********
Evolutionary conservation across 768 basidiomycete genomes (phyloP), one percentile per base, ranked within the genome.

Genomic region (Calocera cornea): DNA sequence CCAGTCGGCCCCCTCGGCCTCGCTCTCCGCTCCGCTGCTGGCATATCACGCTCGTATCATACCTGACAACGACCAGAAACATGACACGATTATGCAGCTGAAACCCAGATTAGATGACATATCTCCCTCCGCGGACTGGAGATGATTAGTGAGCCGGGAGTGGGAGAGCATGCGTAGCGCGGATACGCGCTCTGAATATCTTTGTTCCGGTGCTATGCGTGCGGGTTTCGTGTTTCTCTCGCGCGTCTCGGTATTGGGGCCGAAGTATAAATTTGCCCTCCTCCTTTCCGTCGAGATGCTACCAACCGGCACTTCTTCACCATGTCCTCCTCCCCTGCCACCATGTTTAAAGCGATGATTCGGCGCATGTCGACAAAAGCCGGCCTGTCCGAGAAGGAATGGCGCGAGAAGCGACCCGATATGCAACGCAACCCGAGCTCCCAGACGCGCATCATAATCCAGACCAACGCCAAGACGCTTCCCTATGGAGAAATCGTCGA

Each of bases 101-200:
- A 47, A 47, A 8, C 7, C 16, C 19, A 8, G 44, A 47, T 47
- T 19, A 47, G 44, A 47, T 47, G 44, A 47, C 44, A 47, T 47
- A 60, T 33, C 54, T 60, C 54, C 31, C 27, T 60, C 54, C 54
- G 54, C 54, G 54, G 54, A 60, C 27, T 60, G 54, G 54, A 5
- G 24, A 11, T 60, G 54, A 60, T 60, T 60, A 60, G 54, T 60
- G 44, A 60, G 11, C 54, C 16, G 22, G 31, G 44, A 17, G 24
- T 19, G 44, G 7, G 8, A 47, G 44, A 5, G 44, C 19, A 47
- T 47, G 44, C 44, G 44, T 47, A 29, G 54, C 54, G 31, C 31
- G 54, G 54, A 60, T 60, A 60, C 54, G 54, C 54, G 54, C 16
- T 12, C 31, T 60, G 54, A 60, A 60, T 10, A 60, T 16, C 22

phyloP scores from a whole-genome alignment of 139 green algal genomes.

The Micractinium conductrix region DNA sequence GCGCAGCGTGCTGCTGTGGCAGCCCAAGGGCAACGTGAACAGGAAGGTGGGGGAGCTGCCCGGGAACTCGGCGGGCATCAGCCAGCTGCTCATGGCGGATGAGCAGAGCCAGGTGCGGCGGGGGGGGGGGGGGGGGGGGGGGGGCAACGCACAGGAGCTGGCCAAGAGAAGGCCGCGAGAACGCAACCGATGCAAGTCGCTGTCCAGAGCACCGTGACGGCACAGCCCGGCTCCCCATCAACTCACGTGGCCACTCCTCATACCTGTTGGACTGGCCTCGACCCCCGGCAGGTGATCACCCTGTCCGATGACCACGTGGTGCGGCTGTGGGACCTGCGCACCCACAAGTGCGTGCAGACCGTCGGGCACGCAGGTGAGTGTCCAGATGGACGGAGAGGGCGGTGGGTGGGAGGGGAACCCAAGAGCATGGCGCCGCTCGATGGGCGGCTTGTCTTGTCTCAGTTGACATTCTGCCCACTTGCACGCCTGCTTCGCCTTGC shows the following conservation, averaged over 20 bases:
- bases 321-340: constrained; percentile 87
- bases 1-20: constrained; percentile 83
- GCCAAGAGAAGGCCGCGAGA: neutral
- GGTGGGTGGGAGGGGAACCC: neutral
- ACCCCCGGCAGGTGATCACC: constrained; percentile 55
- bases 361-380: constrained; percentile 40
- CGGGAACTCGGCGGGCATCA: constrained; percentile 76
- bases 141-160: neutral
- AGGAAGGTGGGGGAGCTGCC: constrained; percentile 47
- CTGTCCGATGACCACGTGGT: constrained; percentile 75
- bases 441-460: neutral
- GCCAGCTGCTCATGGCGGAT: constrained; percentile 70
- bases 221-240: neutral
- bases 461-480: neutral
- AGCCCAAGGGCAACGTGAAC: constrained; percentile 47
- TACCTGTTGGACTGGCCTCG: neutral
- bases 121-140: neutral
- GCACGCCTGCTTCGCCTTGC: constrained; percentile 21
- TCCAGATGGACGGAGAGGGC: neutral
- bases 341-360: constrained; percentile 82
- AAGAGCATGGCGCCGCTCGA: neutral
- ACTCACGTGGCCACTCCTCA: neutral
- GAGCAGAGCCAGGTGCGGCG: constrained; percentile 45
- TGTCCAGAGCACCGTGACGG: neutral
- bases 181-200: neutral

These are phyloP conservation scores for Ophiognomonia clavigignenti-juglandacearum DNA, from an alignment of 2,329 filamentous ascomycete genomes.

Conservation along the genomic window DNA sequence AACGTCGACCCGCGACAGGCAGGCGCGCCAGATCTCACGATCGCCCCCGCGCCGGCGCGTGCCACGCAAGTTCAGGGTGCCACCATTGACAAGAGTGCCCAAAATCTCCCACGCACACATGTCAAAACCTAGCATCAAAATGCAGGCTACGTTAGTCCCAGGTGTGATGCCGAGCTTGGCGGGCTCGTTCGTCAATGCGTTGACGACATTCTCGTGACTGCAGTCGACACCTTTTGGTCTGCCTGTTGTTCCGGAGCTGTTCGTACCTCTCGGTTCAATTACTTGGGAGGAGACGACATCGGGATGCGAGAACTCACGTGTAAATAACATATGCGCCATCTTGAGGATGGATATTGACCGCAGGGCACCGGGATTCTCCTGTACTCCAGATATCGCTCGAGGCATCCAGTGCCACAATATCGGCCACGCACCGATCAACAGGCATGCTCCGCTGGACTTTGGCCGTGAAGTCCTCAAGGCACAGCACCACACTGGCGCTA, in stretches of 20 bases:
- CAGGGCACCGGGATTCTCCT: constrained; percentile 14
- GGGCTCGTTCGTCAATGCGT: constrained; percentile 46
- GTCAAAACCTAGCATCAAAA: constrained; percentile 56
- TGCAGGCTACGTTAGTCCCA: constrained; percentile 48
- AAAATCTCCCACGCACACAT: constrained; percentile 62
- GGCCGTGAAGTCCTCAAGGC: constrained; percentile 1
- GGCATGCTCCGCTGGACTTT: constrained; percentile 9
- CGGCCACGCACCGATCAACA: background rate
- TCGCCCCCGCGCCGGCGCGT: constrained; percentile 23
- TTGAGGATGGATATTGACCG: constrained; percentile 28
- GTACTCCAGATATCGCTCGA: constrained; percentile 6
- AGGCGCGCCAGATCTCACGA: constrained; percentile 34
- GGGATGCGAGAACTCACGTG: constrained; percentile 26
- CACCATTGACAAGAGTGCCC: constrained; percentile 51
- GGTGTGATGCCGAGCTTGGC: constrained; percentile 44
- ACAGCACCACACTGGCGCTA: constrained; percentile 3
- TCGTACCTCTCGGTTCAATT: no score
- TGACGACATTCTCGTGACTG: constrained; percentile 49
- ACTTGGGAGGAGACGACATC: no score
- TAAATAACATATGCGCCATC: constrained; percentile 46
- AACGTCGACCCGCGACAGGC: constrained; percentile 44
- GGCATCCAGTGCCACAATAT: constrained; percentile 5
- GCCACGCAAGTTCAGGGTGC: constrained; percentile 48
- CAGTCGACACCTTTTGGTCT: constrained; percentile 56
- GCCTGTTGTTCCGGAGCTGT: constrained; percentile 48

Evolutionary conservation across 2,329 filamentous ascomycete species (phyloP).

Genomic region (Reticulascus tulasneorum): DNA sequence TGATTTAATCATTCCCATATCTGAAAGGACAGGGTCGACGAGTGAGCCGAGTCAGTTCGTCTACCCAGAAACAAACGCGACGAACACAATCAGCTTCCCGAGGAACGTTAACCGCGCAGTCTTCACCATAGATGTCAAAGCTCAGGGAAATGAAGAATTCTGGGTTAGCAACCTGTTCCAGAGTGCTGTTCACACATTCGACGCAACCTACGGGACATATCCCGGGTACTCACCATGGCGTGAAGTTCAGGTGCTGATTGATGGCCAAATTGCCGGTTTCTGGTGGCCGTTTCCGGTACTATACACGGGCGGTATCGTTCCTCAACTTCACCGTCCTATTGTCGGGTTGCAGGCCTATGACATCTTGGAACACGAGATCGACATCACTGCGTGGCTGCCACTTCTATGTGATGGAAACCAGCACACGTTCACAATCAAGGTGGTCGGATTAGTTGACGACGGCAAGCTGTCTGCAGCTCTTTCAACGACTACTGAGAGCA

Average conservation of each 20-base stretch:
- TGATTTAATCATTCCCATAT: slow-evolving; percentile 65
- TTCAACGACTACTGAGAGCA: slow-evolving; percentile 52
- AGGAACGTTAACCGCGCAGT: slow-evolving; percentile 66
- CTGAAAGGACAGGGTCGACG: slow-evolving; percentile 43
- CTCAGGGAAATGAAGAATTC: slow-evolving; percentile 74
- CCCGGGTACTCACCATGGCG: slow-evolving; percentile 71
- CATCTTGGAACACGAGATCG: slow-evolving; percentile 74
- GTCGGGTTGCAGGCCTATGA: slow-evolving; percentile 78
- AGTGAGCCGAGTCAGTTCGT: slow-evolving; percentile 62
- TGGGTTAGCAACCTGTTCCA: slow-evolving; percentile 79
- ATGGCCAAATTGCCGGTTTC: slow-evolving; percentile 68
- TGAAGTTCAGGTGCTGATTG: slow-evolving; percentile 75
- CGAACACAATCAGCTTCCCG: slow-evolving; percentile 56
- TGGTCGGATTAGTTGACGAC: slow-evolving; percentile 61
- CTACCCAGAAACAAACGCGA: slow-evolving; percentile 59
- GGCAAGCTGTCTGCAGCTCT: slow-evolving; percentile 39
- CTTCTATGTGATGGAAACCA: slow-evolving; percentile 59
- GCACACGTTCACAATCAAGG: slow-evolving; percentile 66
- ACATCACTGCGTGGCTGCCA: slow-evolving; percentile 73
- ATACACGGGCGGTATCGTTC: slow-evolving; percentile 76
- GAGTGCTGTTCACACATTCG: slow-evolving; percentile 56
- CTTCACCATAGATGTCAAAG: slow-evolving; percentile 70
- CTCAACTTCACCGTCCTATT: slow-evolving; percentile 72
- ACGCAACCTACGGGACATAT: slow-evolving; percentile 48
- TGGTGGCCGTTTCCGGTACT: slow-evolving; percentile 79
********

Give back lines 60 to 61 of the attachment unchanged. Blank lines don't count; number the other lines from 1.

- TGACGACATTCTCGTGACTG: constrained; percentile 49
- ACTTGGGAGGAGACGACATC: no score